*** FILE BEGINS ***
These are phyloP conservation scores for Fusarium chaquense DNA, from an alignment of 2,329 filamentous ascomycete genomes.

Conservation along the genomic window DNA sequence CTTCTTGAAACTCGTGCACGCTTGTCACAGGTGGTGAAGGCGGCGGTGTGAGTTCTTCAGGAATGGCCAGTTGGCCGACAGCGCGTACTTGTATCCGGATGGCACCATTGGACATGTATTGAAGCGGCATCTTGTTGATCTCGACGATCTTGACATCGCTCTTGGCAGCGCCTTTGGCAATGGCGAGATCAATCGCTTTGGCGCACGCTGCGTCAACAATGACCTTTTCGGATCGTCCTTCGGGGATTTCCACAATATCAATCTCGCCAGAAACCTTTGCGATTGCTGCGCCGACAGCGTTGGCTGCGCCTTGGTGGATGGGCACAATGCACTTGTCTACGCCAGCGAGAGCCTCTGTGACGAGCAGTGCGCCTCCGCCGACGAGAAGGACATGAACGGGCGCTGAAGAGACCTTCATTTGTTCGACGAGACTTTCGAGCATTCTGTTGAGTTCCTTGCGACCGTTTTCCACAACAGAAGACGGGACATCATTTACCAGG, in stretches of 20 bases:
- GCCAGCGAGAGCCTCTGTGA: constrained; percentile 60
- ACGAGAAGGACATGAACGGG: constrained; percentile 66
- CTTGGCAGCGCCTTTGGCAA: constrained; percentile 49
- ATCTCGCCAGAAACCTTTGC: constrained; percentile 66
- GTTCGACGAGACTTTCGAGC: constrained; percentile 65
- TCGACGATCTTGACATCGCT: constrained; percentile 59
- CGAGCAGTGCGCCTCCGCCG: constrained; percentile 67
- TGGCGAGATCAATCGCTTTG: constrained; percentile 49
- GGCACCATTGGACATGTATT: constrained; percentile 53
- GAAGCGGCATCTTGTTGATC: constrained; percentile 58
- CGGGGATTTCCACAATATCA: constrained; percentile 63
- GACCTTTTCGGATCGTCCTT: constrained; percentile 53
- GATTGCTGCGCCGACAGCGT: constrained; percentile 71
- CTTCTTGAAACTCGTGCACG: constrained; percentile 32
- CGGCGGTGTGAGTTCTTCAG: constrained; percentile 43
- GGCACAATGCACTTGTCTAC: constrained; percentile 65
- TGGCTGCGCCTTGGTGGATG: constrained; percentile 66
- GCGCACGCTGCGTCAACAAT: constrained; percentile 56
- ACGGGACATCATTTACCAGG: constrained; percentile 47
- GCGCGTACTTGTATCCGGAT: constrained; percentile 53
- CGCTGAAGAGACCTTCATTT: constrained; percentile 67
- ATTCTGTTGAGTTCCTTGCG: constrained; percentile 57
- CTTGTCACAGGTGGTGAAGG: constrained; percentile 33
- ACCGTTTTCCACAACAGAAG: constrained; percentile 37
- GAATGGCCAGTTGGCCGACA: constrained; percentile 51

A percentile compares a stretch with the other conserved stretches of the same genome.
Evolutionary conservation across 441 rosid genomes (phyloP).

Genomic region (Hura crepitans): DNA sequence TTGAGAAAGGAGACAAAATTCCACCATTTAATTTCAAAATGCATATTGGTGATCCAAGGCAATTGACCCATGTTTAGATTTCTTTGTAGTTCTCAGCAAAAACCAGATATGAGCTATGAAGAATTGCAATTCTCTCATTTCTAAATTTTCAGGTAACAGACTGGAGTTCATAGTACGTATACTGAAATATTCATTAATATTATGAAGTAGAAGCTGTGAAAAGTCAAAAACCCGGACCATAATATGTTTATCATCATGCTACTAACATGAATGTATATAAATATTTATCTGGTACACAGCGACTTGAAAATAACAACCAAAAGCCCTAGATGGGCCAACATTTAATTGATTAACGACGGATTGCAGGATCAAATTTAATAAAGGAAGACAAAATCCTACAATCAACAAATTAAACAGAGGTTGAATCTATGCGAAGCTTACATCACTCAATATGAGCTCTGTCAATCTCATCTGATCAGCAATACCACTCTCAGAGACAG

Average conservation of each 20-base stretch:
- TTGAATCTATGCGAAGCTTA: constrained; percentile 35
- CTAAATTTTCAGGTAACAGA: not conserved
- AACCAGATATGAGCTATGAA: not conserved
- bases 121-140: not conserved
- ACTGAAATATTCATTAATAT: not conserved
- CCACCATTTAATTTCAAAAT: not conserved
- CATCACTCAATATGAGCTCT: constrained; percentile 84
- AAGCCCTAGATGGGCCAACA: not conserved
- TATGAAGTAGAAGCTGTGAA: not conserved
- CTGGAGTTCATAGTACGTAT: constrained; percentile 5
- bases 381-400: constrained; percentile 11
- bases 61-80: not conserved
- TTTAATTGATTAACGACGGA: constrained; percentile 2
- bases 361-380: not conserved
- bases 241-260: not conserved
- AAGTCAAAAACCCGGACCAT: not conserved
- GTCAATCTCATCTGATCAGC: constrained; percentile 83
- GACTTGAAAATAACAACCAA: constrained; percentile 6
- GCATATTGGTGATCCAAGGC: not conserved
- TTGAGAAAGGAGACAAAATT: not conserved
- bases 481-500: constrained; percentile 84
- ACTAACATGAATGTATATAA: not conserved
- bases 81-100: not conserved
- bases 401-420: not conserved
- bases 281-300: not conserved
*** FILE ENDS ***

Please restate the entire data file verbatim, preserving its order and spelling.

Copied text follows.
These are phyloP conservation scores for Fusarium chaquense DNA, from an alignment of 2,329 filamentous ascomycete genomes.

Conservation along the genomic window DNA sequence CTTCTTGAAACTCGTGCACGCTTGTCACAGGTGGTGAAGGCGGCGGTGTGAGTTCTTCAGGAATGGCCAGTTGGCCGACAGCGCGTACTTGTATCCGGATGGCACCATTGGACATGTATTGAAGCGGCATCTTGTTGATCTCGACGATCTTGACATCGCTCTTGGCAGCGCCTTTGGCAATGGCGAGATCAATCGCTTTGGCGCACGCTGCGTCAACAATGACCTTTTCGGATCGTCCTTCGGGGATTTCCACAATATCAATCTCGCCAGAAACCTTTGCGATTGCTGCGCCGACAGCGTTGGCTGCGCCTTGGTGGATGGGCACAATGCACTTGTCTACGCCAGCGAGAGCCTCTGTGACGAGCAGTGCGCCTCCGCCGACGAGAAGGACATGAACGGGCGCTGAAGAGACCTTCATTTGTTCGACGAGACTTTCGAGCATTCTGTTGAGTTCCTTGCGACCGTTTTCCACAACAGAAGACGGGACATCATTTACCAGG, in stretches of 20 bases:
- GCCAGCGAGAGCCTCTGTGA: constrained; percentile 60
- ACGAGAAGGACATGAACGGG: constrained; percentile 66
- CTTGGCAGCGCCTTTGGCAA: constrained; percentile 49
- ATCTCGCCAGAAACCTTTGC: constrained; percentile 66
- GTTCGACGAGACTTTCGAGC: constrained; percentile 65
- TCGACGATCTTGACATCGCT: constrained; percentile 59
- CGAGCAGTGCGCCTCCGCCG: constrained; percentile 67
- TGGCGAGATCAATCGCTTTG: constrained; percentile 49
- GGCACCATTGGACATGTATT: constrained; percentile 53
- GAAGCGGCATCTTGTTGATC: constrained; percentile 58
- CGGGGATTTCCACAATATCA: constrained; percentile 63
- GACCTTTTCGGATCGTCCTT: constrained; percentile 53
- GATTGCTGCGCCGACAGCGT: constrained; percentile 71
- CTTCTTGAAACTCGTGCACG: constrained; percentile 32
- CGGCGGTGTGAGTTCTTCAG: constrained; percentile 43
- GGCACAATGCACTTGTCTAC: constrained; percentile 65
- TGGCTGCGCCTTGGTGGATG: constrained; percentile 66
- GCGCACGCTGCGTCAACAAT: constrained; percentile 56
- ACGGGACATCATTTACCAGG: constrained; percentile 47
- GCGCGTACTTGTATCCGGAT: constrained; percentile 53
- CGCTGAAGAGACCTTCATTT: constrained; percentile 67
- ATTCTGTTGAGTTCCTTGCG: constrained; percentile 57
- CTTGTCACAGGTGGTGAAGG: constrained; percentile 33
- ACCGTTTTCCACAACAGAAG: constrained; percentile 37
- GAATGGCCAGTTGGCCGACA: constrained; percentile 51

A percentile compares a stretch with the other conserved stretches of the same genome.
Evolutionary conservation across 441 rosid genomes (phyloP).

Genomic region (Hura crepitans): DNA sequence TTGAGAAAGGAGACAAAATTCCACCATTTAATTTCAAAATGCATATTGGTGATCCAAGGCAATTGACCCATGTTTAGATTTCTTTGTAGTTCTCAGCAAAAACCAGATATGAGCTATGAAGAATTGCAATTCTCTCATTTCTAAATTTTCAGGTAACAGACTGGAGTTCATAGTACGTATACTGAAATATTCATTAATATTATGAAGTAGAAGCTGTGAAAAGTCAAAAACCCGGACCATAATATGTTTATCATCATGCTACTAACATGAATGTATATAAATATTTATCTGGTACACAGCGACTTGAAAATAACAACCAAAAGCCCTAGATGGGCCAACATTTAATTGATTAACGACGGATTGCAGGATCAAATTTAATAAAGGAAGACAAAATCCTACAATCAACAAATTAAACAGAGGTTGAATCTATGCGAAGCTTACATCACTCAATATGAGCTCTGTCAATCTCATCTGATCAGCAATACCACTCTCAGAGACAG

Average conservation of each 20-base stretch:
- TTGAATCTATGCGAAGCTTA: constrained; percentile 35
- CTAAATTTTCAGGTAACAGA: not conserved
- AACCAGATATGAGCTATGAA: not conserved
- bases 121-140: not conserved
- ACTGAAATATTCATTAATAT: not conserved
- CCACCATTTAATTTCAAAAT: not conserved
- CATCACTCAATATGAGCTCT: constrained; percentile 84
- AAGCCCTAGATGGGCCAACA: not conserved
- TATGAAGTAGAAGCTGTGAA: not conserved
- CTGGAGTTCATAGTACGTAT: constrained; percentile 5
- bases 381-400: constrained; percentile 11
- bases 61-80: not conserved
- TTTAATTGATTAACGACGGA: constrained; percentile 2
- bases 361-380: not conserved
- bases 241-260: not conserved
- AAGTCAAAAACCCGGACCAT: not conserved
- GTCAATCTCATCTGATCAGC: constrained; percentile 83
- GACTTGAAAATAACAACCAA: constrained; percentile 6
- GCATATTGGTGATCCAAGGC: not conserved
- TTGAGAAAGGAGACAAAATT: not conserved
- bases 481-500: constrained; percentile 84
- ACTAACATGAATGTATATAA: not conserved
- bases 81-100: not conserved
- bases 401-420: not conserved
- bases 281-300: not conserved